They aim to replace coal-fired power with hydrogen-ready gas-fired power plants in Germany, at the same time building production of low-carbon and renewable hydrogen in Norway for export to Germany.
The cooperation involves constructing new gas power plants in Germany that the companies will co-own, fueled initially by natural gas and gradually hydrogen. These could eventually run entirely on hydrogen when sufficient volumes and suitable technology become available.
Further new facilities in Norway would produce low-carbon hydrogen from natural gas with carbon capture and storage. According to Equinor, plans call for more than 95% of the CO2 to be captured and stored permanently in the subsurface offshore Norway using existing and proven technologies.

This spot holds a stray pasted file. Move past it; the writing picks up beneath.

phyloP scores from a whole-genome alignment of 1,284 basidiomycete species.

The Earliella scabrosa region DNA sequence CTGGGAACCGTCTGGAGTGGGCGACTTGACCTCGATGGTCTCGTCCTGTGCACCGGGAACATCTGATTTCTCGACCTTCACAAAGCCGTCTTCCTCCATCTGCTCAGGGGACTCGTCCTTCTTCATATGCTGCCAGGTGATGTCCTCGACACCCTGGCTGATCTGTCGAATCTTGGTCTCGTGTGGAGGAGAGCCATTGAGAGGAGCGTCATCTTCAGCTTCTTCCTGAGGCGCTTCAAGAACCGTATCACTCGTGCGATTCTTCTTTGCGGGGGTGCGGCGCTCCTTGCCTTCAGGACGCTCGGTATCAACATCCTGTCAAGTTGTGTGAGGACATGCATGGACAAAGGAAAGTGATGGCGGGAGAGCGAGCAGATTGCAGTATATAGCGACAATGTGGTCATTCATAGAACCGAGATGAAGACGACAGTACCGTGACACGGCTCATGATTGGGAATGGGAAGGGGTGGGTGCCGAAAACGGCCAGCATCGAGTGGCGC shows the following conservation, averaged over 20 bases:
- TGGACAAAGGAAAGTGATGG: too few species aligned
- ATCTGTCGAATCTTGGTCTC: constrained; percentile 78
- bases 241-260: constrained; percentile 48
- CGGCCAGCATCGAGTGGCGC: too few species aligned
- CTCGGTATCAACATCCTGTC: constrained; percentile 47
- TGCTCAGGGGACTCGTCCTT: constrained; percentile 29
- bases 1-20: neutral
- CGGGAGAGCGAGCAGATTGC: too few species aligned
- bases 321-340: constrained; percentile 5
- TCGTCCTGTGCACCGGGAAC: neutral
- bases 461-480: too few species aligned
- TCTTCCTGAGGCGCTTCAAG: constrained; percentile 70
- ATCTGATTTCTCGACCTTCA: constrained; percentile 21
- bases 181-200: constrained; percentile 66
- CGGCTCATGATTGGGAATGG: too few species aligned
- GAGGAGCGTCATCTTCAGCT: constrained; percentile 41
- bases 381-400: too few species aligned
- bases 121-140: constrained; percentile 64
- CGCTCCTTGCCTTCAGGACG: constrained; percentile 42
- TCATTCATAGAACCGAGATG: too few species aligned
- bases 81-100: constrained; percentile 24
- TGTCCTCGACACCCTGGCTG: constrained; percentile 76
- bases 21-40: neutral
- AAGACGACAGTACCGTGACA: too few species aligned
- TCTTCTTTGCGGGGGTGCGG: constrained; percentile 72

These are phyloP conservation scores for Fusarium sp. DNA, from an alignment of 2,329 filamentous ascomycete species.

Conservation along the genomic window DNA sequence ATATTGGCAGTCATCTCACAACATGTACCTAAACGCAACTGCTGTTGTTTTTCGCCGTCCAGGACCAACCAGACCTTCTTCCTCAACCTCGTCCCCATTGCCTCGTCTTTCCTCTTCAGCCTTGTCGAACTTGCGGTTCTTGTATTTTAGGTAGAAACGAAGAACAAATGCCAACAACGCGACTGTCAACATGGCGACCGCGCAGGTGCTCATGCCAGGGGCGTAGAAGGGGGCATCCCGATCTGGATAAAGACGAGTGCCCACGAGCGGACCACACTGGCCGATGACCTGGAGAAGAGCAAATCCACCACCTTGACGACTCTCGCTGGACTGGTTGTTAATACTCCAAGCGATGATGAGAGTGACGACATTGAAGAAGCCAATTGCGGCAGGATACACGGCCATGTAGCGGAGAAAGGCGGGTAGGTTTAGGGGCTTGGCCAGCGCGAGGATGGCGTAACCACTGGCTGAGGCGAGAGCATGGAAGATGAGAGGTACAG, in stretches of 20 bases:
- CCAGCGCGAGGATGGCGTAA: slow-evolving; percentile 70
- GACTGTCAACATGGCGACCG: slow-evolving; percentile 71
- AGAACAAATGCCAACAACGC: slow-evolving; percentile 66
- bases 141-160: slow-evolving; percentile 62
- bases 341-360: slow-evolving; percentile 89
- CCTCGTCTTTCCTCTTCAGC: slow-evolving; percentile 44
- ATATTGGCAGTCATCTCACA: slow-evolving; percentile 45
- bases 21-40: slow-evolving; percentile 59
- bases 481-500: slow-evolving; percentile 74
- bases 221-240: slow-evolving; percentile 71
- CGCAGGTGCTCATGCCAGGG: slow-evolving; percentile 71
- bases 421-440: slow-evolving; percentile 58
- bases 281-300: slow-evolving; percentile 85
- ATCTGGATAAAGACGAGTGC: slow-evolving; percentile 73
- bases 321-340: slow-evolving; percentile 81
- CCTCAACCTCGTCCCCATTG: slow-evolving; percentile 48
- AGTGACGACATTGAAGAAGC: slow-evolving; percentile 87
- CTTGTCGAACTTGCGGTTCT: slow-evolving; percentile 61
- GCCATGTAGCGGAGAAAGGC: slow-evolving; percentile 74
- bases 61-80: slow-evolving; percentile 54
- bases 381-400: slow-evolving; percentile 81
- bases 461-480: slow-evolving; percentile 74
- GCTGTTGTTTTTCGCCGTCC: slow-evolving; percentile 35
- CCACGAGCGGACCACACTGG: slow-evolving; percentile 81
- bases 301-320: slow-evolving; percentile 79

The hydrogen would be delivered through a long-distance hydrogen pipeline to Germany. Then the emerging large-scale renewable hydrogen production from offshore wind projects in Germany and Norway would at first complement and later replace the low-carbon hydrogen.
However, if the infrastructure and projects are to be commercially viable, appropriate regulatory support mechanisms would be needed, Equinor stressed.